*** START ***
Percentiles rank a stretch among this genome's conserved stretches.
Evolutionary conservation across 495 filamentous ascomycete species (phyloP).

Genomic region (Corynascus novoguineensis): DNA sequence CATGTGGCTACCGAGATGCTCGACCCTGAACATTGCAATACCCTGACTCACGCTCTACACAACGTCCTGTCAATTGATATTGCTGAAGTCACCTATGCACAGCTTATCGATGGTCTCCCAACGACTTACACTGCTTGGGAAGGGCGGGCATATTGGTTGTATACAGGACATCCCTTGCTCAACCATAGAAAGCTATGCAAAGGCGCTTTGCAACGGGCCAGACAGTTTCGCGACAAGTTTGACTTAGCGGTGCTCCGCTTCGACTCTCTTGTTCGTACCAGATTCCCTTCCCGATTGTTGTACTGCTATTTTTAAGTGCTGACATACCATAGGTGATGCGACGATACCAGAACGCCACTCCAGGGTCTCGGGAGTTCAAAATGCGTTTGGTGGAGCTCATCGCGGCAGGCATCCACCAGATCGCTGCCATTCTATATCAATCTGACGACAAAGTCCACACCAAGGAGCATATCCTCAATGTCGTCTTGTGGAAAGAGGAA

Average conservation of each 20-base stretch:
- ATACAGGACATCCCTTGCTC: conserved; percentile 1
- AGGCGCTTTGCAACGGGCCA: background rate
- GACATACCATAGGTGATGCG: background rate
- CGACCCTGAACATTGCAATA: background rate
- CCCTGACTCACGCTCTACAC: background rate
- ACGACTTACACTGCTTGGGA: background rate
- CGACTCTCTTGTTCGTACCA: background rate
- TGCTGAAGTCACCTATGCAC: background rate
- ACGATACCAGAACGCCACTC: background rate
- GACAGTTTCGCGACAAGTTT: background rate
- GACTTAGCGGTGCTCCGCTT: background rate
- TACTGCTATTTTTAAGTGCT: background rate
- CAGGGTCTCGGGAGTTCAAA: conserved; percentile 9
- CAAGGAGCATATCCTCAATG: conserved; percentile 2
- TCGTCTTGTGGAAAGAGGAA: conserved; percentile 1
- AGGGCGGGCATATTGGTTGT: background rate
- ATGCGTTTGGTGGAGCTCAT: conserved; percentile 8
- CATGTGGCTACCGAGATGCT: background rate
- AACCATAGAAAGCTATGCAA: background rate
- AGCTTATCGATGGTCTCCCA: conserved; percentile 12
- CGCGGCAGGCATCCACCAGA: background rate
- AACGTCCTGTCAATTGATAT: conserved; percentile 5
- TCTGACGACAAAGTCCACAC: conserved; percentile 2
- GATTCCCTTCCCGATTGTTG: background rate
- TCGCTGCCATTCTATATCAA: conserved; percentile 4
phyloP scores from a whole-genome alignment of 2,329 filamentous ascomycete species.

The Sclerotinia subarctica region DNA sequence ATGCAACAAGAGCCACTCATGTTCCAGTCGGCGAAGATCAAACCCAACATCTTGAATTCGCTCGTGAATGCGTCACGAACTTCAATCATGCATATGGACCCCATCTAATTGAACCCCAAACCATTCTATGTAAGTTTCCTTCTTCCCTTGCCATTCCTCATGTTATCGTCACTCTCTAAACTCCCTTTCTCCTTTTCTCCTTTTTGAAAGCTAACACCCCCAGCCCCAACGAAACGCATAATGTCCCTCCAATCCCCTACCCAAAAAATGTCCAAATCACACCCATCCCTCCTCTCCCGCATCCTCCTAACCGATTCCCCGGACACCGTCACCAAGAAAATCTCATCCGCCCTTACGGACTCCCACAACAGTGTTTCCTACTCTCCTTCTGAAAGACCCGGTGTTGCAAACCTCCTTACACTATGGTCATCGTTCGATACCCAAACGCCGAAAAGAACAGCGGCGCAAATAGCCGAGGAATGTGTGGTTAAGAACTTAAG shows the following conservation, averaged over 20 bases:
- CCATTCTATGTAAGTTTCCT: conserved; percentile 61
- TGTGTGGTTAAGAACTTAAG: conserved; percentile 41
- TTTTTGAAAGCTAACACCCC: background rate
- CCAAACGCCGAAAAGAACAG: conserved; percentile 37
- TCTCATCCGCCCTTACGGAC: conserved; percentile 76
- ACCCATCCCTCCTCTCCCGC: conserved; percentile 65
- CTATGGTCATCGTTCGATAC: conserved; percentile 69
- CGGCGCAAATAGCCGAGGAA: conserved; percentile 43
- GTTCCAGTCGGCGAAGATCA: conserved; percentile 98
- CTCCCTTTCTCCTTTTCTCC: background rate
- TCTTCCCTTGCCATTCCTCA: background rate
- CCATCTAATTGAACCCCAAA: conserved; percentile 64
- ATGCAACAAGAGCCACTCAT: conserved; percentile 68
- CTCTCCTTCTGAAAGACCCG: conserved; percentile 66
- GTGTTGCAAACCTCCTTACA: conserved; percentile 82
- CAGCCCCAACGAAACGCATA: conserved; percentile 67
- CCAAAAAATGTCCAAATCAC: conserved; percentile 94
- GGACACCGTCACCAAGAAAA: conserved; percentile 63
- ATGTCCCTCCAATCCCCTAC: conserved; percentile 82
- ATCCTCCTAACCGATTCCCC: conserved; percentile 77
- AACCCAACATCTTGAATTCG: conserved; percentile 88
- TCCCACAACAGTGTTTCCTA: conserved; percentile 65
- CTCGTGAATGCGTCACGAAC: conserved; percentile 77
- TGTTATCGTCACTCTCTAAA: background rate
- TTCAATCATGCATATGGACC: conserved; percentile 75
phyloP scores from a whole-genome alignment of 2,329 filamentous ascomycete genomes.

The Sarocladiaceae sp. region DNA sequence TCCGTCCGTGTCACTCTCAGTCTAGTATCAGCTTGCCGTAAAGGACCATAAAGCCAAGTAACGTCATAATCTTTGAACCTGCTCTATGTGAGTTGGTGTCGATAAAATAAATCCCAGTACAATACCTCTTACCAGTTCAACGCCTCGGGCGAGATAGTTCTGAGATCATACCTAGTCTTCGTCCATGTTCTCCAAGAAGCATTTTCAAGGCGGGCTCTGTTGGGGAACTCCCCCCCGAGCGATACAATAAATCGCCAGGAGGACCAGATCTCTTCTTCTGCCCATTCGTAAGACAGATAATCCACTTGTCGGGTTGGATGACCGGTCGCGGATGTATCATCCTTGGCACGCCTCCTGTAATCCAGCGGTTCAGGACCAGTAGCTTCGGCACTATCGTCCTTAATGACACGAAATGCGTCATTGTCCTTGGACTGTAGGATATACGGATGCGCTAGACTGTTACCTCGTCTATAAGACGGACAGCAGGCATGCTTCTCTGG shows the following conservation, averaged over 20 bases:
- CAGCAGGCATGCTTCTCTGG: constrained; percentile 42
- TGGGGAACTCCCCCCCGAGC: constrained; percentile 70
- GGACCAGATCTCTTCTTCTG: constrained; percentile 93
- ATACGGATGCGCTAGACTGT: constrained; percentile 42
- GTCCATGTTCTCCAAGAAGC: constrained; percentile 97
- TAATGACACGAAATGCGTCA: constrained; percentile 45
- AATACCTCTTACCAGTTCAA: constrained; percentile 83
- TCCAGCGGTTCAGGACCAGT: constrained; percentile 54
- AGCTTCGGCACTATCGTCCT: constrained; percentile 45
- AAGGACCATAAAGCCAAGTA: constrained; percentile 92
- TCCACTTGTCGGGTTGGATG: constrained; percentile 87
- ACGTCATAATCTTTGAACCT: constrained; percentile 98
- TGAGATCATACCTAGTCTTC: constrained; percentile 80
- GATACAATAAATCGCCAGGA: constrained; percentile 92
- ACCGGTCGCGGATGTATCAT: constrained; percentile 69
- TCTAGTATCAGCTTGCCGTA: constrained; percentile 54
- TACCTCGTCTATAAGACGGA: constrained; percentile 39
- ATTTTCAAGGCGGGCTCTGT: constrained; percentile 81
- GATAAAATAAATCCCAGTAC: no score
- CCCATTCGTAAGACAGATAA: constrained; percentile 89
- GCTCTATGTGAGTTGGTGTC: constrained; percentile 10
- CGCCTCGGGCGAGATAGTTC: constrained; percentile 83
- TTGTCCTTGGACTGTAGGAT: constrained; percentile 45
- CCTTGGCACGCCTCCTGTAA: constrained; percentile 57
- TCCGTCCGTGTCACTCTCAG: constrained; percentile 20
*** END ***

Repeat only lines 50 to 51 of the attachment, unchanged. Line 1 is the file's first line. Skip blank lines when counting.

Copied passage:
- ATGTCCCTCCAATCCCCTAC: conserved; percentile 82
- ATCCTCCTAACCGATTCCCC: conserved; percentile 77